Reverse painting was created by painting an image on glass then reversing it for framing. It is a very old practice that has changed over the years. Look at your piece through a magnifying glass. If there are irregularities like bubbles or a slightly wavy surface, it was probably made before 1903 or so.
Keep your reverse painting out of direct sunlight and away from any heat source like a heat vent or fireplace.
Values are all over the place. If there is damage like cracks, faded or peeling paint, the piece will have little value.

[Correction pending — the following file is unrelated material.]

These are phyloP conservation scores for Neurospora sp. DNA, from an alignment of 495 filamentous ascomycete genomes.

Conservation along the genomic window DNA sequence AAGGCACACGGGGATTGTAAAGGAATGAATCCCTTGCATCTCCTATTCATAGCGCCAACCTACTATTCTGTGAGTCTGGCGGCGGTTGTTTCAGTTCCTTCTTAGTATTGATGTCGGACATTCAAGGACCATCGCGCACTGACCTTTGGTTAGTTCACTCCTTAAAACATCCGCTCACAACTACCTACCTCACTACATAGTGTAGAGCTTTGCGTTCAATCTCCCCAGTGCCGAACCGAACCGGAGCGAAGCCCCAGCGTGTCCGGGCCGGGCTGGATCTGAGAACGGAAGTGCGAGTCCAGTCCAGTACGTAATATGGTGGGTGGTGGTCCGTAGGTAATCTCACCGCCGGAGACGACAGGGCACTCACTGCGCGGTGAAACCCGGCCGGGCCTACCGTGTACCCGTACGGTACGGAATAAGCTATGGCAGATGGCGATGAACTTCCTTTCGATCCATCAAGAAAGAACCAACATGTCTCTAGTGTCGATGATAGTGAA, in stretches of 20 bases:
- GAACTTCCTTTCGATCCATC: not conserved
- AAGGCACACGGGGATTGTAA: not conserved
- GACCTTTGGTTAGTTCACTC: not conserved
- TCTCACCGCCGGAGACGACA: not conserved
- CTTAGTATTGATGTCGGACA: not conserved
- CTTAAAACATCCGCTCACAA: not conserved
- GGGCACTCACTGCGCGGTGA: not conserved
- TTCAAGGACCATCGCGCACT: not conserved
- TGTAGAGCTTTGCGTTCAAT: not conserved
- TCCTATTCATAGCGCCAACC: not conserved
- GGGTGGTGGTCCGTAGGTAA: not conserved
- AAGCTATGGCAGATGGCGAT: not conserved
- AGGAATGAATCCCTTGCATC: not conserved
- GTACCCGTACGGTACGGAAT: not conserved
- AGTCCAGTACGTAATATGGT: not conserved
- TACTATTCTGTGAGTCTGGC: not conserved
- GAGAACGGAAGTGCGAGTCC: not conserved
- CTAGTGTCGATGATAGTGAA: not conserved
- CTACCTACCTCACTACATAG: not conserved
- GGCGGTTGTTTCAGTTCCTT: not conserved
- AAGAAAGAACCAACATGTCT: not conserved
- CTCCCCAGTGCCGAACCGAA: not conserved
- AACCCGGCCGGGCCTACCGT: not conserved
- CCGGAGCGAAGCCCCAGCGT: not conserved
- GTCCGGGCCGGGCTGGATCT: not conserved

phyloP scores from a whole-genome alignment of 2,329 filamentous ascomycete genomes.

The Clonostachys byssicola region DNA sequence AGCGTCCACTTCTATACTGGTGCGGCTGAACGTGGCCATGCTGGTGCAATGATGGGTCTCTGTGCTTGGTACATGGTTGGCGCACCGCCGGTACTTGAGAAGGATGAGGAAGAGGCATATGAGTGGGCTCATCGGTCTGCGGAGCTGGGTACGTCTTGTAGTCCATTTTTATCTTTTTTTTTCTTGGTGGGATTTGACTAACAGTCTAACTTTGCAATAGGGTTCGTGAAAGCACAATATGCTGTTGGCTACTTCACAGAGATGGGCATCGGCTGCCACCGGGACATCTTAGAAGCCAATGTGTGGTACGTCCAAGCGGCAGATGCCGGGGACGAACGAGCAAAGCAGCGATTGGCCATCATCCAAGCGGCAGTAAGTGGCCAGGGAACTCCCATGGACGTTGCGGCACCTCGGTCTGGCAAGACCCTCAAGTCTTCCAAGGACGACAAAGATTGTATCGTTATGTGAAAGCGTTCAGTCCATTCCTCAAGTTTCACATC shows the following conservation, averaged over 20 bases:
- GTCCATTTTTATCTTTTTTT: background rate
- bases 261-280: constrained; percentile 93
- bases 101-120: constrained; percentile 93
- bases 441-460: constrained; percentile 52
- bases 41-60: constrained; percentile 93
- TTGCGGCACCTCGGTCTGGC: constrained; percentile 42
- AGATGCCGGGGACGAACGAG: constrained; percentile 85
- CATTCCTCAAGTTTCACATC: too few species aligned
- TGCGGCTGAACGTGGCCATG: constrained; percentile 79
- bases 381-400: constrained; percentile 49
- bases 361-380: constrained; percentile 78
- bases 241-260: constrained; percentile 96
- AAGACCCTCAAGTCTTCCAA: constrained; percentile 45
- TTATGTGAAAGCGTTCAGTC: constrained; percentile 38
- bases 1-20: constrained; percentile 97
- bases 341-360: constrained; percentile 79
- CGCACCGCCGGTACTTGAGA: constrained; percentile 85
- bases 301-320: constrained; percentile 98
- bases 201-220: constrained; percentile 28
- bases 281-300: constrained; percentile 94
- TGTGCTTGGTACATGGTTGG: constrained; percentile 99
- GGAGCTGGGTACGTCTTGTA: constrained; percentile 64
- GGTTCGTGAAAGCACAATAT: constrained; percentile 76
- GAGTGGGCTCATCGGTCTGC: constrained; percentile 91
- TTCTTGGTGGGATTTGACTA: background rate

You may find information by visiting the Corning Museum of Glass site. If the piece is a silhouette, check out the book "Vintage Silhouettes on Glass and Reverse Painting" by Shirley R. More.
If you are still unable to find out anything, take it to a dealer or an appraiser. You will have to pay a fee. Ask about the fee before you visit.